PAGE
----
Important Considerations BEFORE You Make the Green Plunge!
By now, we’re all pretty familiar with the term “going green.” When it comes to home improvments and remodeling, however, there are a few facts that you may not have considered. Before you decide to undertake a green home upgrade, it’s important to have all the information.
Protected Trees and Tree Farms
The phrase “tree-hugger” has long been used as a slightly derogatory description of an individual who is environmentally conscious. The implication is that people who care about the natural world are against any practice or industry that disrupts organic processes—like cutting down trees. It’s sort of ironic, then, that one of the greenest construction materials you can buy is wood harvested from tree farms. Farmed trees are cultivated and grown specifically to supply American construction demand; this means that indigenous, protected, or endangered trees are left alone.
Think Global, Buy Local
This mantra has been associated with eco-consciousness for some time, but when it comes to home remodeling it’s an important consideration. You may spend months researching the most environmentally responsible building materials, but if those items have to travel by ship, train, and truck over thousands of miles to get to you, what have you really accomplished? The greater the distance a product has to travel, the more energy it takes to get it to its final destination. Measuring the impact of transport is difficult, so it makes sense to shop as close to home as possible.
What’s the easiest way to do this? Compare prices. It seems simple, but often the price of materials is a good indication of how far it’s had to go to get to your local supplier. You’ll pay more for items that have be shipped all over the globe during the manufacturing process, while materials produced and fabricated closer to home will usually cost less.
Green Today, Green Tomorrow?
Maintenance is an important consideration if you’re thinking about green remodeling. While that natural marble countertop you’ve chosen may seem like the most eco-friendly choice now, you’ll have to frequently reapply sealant that contains high levels of Volatile Organic Compound (VOC) to keep it looking great. You can buy zero-VOC marble sealant, but it’s significantly less effective than the nasty stuff. Artificially engineered stone, on the other hand, may seem like an “un-green” choice, but it requires no sealant and minimal upkeep, making it the more environmentally responsible option in the long run.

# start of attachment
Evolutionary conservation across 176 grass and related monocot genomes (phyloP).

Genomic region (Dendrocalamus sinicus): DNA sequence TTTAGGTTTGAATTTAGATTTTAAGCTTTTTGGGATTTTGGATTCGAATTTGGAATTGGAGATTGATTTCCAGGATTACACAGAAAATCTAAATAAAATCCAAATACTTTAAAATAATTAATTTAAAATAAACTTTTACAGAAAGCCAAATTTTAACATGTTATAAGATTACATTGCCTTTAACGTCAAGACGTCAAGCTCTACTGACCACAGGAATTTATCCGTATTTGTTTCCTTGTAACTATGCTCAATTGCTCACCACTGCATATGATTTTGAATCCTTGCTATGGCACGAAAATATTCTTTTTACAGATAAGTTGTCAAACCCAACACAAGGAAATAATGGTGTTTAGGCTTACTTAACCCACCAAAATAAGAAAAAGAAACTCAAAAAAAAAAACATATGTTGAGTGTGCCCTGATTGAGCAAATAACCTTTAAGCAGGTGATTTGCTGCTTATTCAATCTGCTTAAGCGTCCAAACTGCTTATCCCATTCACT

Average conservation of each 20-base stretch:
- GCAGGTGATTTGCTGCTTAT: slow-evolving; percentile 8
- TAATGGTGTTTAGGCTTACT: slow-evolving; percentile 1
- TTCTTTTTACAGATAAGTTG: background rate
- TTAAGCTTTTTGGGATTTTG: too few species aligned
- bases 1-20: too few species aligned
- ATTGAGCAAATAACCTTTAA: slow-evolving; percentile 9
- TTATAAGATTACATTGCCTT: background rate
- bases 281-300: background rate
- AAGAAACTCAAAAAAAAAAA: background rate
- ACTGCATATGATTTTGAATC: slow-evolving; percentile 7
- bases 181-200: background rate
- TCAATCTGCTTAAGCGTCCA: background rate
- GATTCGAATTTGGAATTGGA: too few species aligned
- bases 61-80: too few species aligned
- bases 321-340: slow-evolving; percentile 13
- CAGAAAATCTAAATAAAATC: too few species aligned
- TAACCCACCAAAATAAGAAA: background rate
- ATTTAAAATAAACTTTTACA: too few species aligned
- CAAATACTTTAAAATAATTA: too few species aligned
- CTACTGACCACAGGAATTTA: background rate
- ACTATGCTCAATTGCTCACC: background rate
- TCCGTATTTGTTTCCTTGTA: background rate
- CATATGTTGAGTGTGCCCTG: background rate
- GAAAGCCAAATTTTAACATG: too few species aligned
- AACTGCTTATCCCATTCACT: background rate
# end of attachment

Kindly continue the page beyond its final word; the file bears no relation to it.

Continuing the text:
Residential fencing is another area where the greenest choice is not always apparent at the outset. Based on information we provided earlier, it may seem like wooden fencing is the best option. However, wood exposed to the elements has to receive yearly treatments with high VOC sealants to keep it looking presentable; this means you’re releasing harmful toxins into the air year after year. It may seem that aluminum or vinyl fencing takes a bigger toll on the environment initially, but when you consider how little maintenance they need (a spray with the garden hose or a high pressure wash every couple of years) there’s really no comparison.
The bottom line is that green isn’t always easy to figure out. If you are truly dedicated to total green remodeling, be sure to consult a qualified professional who can help you make the most informed choices.
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